Perhaps it is best to summarize the announcement thus: A very tiny signal of uncertain origin might have been detected from the Earth’s surface in microwaves that might have originated in gravitational waves from deep space, but confirmation is needed.  Some cosmologists have pet theories, but nobody understands what they mean.

Update 3/19/14: For Evolution News & Views, Rob Sheldon has analyzed the motivations behind this announcement, as well as its physical claims.

Ignoring for a moment the press’s propensity to leap onto bandwagons and toot foghorns in unison, let’s consider what this announcement means for creationists.  If the signal turns out to be real and did come from gravitational waves during the birth of the universe, why should they be surprised?  They believe God stretched out the heavens in the mighty miracle of Genesis 1:1, “In the beginning, God created the heavens and the earth.”  Why wouldn’t a supernatural event like that leave footprints in natural signals?  If we are on the frontier of gravitational wave astronomy, praise the Lord!  We can learn some more things about creation.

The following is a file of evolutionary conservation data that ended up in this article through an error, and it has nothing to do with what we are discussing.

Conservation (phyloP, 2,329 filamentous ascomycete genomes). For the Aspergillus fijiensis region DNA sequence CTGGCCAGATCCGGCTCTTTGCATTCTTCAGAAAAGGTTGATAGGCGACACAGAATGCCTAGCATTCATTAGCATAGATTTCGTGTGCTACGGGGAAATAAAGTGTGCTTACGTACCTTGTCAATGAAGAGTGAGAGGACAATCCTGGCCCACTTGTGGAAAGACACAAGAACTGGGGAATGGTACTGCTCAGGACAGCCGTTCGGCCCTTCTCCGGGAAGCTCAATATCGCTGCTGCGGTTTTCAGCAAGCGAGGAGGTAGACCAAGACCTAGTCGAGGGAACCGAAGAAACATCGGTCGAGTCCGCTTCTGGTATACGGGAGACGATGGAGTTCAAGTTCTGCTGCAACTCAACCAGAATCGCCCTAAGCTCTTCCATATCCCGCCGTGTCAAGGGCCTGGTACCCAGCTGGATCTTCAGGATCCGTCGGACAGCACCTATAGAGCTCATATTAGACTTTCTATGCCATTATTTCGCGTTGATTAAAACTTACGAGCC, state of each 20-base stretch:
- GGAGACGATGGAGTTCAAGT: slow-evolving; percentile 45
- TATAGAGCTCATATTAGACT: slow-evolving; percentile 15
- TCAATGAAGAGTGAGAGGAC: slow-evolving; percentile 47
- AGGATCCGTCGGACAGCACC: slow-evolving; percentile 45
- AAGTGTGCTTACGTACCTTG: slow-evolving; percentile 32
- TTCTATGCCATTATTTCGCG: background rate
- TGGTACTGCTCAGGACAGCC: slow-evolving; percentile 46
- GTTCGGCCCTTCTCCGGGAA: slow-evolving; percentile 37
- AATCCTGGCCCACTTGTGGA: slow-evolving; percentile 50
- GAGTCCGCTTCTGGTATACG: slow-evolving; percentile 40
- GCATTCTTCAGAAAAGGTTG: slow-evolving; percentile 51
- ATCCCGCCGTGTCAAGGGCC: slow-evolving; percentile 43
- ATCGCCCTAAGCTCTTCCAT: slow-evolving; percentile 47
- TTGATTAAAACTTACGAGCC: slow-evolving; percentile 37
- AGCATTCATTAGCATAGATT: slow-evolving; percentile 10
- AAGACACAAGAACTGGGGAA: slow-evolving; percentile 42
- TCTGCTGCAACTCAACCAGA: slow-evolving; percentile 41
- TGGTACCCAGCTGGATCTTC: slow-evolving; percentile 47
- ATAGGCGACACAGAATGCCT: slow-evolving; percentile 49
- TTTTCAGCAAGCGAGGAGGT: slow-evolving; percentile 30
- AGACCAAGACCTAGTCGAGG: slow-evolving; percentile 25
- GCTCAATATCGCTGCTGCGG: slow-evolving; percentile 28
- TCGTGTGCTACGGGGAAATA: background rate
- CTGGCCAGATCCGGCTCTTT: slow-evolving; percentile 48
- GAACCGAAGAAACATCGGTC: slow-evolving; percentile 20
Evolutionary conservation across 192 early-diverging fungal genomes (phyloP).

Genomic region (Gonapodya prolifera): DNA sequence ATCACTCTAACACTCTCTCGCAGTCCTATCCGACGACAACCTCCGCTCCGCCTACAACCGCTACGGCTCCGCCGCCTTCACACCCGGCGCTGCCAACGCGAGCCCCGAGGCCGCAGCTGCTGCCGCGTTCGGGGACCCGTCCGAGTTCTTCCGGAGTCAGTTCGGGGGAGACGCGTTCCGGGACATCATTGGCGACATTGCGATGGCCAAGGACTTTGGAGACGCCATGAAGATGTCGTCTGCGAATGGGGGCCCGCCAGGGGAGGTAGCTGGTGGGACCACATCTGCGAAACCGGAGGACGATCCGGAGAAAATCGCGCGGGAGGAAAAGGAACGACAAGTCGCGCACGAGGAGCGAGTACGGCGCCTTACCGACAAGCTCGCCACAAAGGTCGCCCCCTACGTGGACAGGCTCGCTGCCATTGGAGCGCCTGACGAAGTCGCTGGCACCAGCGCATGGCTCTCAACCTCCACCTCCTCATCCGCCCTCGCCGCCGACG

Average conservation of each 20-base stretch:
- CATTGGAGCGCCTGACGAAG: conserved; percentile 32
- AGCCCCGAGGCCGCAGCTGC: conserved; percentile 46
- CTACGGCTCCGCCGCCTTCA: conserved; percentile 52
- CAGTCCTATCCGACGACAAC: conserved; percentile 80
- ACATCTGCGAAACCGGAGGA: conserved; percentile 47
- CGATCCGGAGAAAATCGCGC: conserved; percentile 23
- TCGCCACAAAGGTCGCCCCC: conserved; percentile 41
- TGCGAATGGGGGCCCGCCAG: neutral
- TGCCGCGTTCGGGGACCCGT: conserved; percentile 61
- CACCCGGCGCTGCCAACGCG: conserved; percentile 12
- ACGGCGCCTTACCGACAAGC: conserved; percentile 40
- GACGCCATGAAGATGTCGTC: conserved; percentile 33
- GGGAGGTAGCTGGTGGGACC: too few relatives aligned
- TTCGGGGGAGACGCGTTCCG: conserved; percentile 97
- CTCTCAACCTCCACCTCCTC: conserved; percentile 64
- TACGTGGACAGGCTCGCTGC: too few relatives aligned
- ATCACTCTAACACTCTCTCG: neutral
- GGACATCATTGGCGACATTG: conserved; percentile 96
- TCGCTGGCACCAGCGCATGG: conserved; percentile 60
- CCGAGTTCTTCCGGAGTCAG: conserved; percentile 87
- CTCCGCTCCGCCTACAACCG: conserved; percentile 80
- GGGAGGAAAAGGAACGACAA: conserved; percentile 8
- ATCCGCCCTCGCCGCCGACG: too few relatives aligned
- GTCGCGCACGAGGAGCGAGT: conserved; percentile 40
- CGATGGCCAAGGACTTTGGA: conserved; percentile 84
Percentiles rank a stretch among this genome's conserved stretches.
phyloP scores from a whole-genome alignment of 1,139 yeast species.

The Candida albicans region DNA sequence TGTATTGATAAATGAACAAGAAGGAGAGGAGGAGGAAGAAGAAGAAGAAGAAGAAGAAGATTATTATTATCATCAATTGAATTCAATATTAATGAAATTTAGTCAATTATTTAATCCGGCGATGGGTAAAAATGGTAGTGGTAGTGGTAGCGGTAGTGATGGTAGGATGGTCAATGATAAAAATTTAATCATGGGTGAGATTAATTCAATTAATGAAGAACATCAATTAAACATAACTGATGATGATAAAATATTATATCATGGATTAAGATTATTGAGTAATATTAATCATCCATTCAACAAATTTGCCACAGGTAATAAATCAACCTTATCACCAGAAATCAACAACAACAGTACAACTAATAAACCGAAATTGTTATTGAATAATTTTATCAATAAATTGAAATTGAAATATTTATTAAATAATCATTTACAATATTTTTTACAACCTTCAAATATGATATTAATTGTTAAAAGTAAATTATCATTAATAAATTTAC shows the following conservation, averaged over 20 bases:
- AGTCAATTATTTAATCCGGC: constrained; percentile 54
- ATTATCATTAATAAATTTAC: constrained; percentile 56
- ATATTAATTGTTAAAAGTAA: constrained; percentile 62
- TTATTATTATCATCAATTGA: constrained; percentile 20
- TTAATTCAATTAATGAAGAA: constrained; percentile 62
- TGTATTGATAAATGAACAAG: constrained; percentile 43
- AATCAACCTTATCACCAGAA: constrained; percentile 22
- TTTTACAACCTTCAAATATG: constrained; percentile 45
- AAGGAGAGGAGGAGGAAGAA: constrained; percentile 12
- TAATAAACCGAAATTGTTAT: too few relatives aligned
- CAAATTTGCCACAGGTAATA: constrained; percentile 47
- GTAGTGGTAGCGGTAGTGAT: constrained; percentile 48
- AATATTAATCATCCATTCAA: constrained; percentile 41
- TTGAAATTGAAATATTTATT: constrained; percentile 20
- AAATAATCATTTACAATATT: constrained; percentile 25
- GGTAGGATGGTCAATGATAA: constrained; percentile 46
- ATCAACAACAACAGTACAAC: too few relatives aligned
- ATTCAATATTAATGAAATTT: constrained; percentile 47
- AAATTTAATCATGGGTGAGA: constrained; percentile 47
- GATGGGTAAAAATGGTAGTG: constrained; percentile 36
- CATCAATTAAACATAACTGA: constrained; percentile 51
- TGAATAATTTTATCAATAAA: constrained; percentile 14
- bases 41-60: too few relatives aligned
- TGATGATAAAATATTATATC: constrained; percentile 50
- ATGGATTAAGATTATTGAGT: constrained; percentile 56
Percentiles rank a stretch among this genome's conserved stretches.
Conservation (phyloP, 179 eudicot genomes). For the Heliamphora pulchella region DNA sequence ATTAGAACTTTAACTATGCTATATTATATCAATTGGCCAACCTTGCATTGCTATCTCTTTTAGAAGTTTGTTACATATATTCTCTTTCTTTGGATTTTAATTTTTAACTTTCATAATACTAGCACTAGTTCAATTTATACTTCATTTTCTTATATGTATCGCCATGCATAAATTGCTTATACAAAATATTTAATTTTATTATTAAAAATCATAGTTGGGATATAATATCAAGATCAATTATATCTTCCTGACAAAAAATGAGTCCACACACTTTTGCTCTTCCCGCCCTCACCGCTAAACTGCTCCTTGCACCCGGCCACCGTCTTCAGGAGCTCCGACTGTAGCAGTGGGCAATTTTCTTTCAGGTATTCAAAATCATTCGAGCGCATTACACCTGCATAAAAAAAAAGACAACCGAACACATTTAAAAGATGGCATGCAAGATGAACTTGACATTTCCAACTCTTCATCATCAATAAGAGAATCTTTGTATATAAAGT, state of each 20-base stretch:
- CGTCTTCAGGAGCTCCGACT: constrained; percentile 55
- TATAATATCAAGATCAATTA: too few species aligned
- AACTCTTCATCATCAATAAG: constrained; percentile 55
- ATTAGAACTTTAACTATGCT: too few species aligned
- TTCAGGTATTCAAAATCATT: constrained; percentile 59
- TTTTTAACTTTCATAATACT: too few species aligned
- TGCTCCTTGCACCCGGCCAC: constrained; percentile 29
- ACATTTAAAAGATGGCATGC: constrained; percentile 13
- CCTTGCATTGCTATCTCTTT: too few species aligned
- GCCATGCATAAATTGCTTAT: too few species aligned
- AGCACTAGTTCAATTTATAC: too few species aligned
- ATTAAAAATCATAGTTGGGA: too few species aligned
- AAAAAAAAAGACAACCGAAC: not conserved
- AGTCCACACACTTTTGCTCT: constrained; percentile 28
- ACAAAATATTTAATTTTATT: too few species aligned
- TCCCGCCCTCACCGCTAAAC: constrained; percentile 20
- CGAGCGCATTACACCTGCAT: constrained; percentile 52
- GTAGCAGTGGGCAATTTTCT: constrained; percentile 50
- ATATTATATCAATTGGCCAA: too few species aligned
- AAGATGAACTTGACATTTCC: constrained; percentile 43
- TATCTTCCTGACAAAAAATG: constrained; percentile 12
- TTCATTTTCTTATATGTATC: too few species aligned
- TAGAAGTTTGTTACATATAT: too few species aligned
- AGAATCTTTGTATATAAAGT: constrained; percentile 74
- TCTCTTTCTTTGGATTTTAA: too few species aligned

Oh, but naturalists argue, we have science, so we don’t need miracles to explain the universe.  Oh, yes they do.  Consider: they don’t know what inflation is, they don’t know what an inflaton is (it’s just a name to cover ignorance), they don’t know what triggered the big bang, they don’t know what came before it, they invented inflation to avoid falsification of their naturalistic theory.  Inflation creates as many problems as it supposedly solves, because it merely transfers the extreme-low-entropy initial conditions of the big bang to inflation itself.  Moreover, it was a one-time event, with no explanation, that occurred under no known laws of nature – ruling out the principle of uniformity, the basis of science.  Conclusion: inflation is tantamount to a miracle.  Q.E.D.  So: everyone believes in miracles.  Christians have all the reason to believe that intelligently-designed miracles are superior to mindless miracles of chance, especially when they result in human brains capable of asking questions like this.